EMFF throws a financial safety net around war-hit fisheries




June 21, 2022 — The European Committee on Fisheries has approved financial support for fisheries in the aquaculture sector to address shortages caused by Russia’s invasion of Ukraine. Financial assistance will help fisheries that can no longer fish and those whose economic survival is at stake due to loss of income or the bearing of expenses due to war.

“The report calls for specific measures to mitigate the disruption of the seafood supply chain market caused by Russian aggression. The EU must take urgent action to mitigate the impact of war and ensure the survival of businesses and jobs in the fisheries and aquaculture sectors,” said Nuno Melo, rapporteur for the European Parliament.

The draft negotiating position is expected to be voted on in plenary in July. Once it receives parliamentary approval, MEPs will start discussions with EU governments on the final form of the legislation.

Current state of EU fishing fleets
Based on the text adopted in parliament, the European Maritime and Fisheries Fund (EMFF) will support companies whose fishing operations have been endangered by war. Factors to consider include rising energy, raw material and fish feed prices.The scarcity of marine fuel keeps many fishing vessels in port.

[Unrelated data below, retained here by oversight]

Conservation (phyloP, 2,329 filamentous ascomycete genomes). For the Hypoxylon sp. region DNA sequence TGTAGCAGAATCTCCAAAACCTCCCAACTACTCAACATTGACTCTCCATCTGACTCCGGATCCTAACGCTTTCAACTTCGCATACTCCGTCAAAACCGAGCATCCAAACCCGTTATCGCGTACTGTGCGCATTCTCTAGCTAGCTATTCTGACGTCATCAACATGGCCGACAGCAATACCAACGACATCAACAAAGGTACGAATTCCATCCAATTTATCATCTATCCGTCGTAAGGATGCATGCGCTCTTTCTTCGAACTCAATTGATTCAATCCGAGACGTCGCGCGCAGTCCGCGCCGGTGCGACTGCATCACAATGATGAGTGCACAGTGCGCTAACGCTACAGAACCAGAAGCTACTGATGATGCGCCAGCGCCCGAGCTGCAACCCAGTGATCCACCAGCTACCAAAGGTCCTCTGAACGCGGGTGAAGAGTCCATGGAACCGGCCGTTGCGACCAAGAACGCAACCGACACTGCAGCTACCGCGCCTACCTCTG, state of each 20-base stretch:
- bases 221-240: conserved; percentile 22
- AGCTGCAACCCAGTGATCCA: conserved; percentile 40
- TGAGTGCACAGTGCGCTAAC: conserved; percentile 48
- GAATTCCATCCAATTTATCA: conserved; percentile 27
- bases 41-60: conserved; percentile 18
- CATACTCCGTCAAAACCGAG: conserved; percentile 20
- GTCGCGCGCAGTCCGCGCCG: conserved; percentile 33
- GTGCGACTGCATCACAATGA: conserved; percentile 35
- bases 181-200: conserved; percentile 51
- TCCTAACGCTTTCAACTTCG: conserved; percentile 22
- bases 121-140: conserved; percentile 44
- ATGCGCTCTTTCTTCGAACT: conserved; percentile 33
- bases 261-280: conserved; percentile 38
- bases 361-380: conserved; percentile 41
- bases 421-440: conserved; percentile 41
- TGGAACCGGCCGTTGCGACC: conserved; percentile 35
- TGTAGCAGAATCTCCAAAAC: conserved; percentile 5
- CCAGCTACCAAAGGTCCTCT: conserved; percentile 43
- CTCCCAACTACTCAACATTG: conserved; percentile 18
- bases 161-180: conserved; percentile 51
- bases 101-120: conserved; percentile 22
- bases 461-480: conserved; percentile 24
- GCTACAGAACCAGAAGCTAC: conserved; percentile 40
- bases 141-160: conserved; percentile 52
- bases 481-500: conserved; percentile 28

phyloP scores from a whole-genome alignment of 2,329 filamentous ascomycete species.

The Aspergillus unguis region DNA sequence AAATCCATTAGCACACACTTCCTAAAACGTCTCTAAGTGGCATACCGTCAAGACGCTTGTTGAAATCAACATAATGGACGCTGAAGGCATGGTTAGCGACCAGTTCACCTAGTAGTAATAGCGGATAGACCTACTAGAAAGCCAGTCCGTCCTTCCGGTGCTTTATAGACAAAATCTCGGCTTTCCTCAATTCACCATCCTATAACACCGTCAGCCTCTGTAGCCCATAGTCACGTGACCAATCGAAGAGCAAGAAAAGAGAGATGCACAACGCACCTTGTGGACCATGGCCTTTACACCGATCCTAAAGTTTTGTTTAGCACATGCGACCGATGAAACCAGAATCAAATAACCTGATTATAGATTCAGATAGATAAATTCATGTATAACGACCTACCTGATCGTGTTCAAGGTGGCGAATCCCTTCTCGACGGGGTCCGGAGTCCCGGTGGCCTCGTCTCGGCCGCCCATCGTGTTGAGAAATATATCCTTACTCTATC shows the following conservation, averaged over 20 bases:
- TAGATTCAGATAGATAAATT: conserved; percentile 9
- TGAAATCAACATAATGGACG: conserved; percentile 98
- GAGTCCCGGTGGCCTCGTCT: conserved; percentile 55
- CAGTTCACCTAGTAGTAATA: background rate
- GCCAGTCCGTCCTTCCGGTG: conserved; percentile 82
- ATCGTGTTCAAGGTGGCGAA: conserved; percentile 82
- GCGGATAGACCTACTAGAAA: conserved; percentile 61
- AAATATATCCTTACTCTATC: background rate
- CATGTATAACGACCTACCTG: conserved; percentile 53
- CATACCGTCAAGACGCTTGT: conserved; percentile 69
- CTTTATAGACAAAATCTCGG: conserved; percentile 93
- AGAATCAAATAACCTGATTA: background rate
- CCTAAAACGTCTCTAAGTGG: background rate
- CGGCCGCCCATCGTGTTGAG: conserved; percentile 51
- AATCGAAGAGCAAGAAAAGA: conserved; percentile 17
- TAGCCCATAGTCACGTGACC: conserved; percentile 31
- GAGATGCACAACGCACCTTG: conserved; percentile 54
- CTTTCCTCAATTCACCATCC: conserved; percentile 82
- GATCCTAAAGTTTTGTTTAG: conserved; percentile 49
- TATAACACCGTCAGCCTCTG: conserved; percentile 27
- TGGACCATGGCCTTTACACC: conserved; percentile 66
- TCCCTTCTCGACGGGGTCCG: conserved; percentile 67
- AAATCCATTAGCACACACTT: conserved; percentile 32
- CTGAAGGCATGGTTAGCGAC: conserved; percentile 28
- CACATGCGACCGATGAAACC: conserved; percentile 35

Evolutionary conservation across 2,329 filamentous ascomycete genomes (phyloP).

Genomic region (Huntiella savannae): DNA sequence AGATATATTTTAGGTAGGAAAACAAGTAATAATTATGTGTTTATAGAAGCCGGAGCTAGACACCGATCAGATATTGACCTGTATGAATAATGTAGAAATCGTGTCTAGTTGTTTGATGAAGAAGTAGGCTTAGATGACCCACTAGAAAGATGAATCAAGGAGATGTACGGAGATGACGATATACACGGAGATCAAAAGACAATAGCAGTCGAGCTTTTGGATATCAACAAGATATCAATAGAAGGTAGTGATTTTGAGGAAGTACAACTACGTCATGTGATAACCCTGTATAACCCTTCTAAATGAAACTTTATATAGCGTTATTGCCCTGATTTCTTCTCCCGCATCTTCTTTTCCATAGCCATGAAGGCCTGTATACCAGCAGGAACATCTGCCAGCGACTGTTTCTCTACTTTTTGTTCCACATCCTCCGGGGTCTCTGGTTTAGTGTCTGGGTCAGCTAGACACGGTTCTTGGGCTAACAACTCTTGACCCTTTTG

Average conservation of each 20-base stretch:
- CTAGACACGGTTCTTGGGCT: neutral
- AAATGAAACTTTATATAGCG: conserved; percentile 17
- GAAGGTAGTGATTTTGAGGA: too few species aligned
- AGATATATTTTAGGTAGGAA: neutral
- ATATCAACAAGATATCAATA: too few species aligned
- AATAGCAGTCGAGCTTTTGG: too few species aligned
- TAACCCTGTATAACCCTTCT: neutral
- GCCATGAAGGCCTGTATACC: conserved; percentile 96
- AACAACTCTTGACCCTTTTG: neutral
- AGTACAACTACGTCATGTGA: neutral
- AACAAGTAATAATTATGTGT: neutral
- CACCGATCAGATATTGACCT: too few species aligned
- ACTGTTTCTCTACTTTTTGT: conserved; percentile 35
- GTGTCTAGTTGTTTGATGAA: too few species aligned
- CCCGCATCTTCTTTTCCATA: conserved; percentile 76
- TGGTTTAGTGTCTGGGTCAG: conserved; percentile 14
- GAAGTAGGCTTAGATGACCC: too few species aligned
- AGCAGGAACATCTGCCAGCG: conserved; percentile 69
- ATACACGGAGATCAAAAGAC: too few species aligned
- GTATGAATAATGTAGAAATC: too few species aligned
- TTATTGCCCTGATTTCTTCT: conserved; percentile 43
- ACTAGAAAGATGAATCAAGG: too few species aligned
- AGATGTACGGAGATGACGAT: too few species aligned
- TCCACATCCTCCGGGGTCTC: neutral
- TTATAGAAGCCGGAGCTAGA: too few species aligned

In addition, producer organizations and fisheries and aquaculture operators whose economic viability is threatened due to market and supply chain problems caused by Russian military aggression will also receive assistance.

In 2019, the EU fishing fleet numbered 73,983 vessels, providing direct employment to 129,540 fishermen. Aquaculture employs around 75,000 people, with the processing industry comprising around 3,500 companies.

Currently, fuel prices are preventing fishing operators from breaking even, and the scarcity of marine fuel is keeping many vessels in port. Also, there are not enough alternatives for species such as Alaska pollock and Russian cod. The lack of vegetable oil also causes serious difficulties for the canning industry.

Facing the Consequences of War
EU governments will be able to use their remaining EMFF resources for the 2014-2020 programming period to deal with the consequences of war in the fisheries and aquaculture sector.

In addition to financial compensation, Member States could also use state aid rules in a more flexible way. This would allow them to set up state aid schemes for fishing and aquaculture companies affected by the crisis.

Members of the European Parliament amended the proposal to extend compensation to companies whose economic viability has been affected by the conflict and to the processing sector. About 75% of the fund’s co-financing would cover lost revenue and additional costs caused by the disruption of supply chains after the war began (February 24).

By Inga de Jong

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